Colorado Plateaus Province

Green River Oxbow in Canyonlands National Park
Green River Oxbow, Canyonlands National Park

NPS photo/Neal Herbert

This region is one of the world's premier natural showcases for Earth history. Encompassing 240,000 square miles (386,242 km), the Colorado Plateau straddles the region known as The Four Corners, where the states of Arizona, Utah, Colorado, and New Mexico meet. Ancient volcanic mountains, plateaus and buttes, deeply carved canyons, and amazing ranges in color are the region's defining characteristics. Elevation for the Colorado Plateaus starts at about 610 m (2,000 ft) above sea level, with plateau tops ranging from 1,534 to 2,134 m (5,000 to 7,000 ft) and mountaintops reaching nearly 3,960 m (13,000 ft).

Ancient Precambrian rocks, exposed only in the deepest canyons, make up the basement of the Colorado Plateau. Igneous rocks injected millions of years later form a marbled network through parts of the Colorado Plateaus' darker metamorphic basement. These rocks formed deep beneath the surface of the earth and were uplifted, eroded, and exposed for eons. By 600 million years ago North America had been eroded to a remarkably smooth surface. It is on this crystalline rock surface that the younger, more familiar layered rocks of the Colorado Plateaus were deposited.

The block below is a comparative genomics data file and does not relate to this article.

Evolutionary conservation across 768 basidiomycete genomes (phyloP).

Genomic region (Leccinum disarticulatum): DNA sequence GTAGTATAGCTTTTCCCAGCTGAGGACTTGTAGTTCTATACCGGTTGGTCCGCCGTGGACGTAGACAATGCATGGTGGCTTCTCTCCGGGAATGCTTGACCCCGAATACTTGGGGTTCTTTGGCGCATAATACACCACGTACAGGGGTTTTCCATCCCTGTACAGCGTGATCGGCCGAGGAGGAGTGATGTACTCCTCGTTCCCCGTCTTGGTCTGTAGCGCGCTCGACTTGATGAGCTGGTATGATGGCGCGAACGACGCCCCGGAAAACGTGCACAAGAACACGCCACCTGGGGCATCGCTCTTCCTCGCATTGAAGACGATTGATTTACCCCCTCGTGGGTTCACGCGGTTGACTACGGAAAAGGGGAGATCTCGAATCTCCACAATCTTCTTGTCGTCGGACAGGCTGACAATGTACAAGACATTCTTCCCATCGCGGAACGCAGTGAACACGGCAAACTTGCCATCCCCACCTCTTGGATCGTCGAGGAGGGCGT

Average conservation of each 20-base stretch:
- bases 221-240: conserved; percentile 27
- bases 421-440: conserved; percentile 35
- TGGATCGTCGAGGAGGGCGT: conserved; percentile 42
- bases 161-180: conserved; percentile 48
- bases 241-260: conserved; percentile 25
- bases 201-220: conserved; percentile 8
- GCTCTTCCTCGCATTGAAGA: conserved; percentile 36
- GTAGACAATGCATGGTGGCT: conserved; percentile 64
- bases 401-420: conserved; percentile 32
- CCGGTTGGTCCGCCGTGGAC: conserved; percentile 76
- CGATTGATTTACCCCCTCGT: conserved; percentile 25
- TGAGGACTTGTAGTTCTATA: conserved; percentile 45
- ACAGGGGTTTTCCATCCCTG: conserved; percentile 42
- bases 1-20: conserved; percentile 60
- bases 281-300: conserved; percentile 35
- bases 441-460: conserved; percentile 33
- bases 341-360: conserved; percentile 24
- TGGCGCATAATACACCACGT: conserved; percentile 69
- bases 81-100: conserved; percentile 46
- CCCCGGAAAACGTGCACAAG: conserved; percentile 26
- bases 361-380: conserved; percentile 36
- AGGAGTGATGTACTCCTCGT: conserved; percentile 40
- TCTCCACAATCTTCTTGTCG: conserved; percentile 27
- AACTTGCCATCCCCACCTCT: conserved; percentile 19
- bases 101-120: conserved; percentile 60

Map of Colorado Plateaus

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Educational Resources

Interpretive Training Manual: Grand Canyon National Park

  • The Grand Canyon Geology Training Manual overviews the park's geology, including information that ranges from the introductory level to more advanced concepts. It was written to help interpreters, tour guides, and teachers learn more about the canyon's geology & physiographic provinces, and to help them share the park's geology with others. 

Colorado Plateaus Parks

Courthouse Towers (Arches National Park)
Courthouse Towers (Arches National Park)

NPS photo/Debra Miller

Part of a series of articles titled Physiographic Provinces.

Last updated: April 30, 2018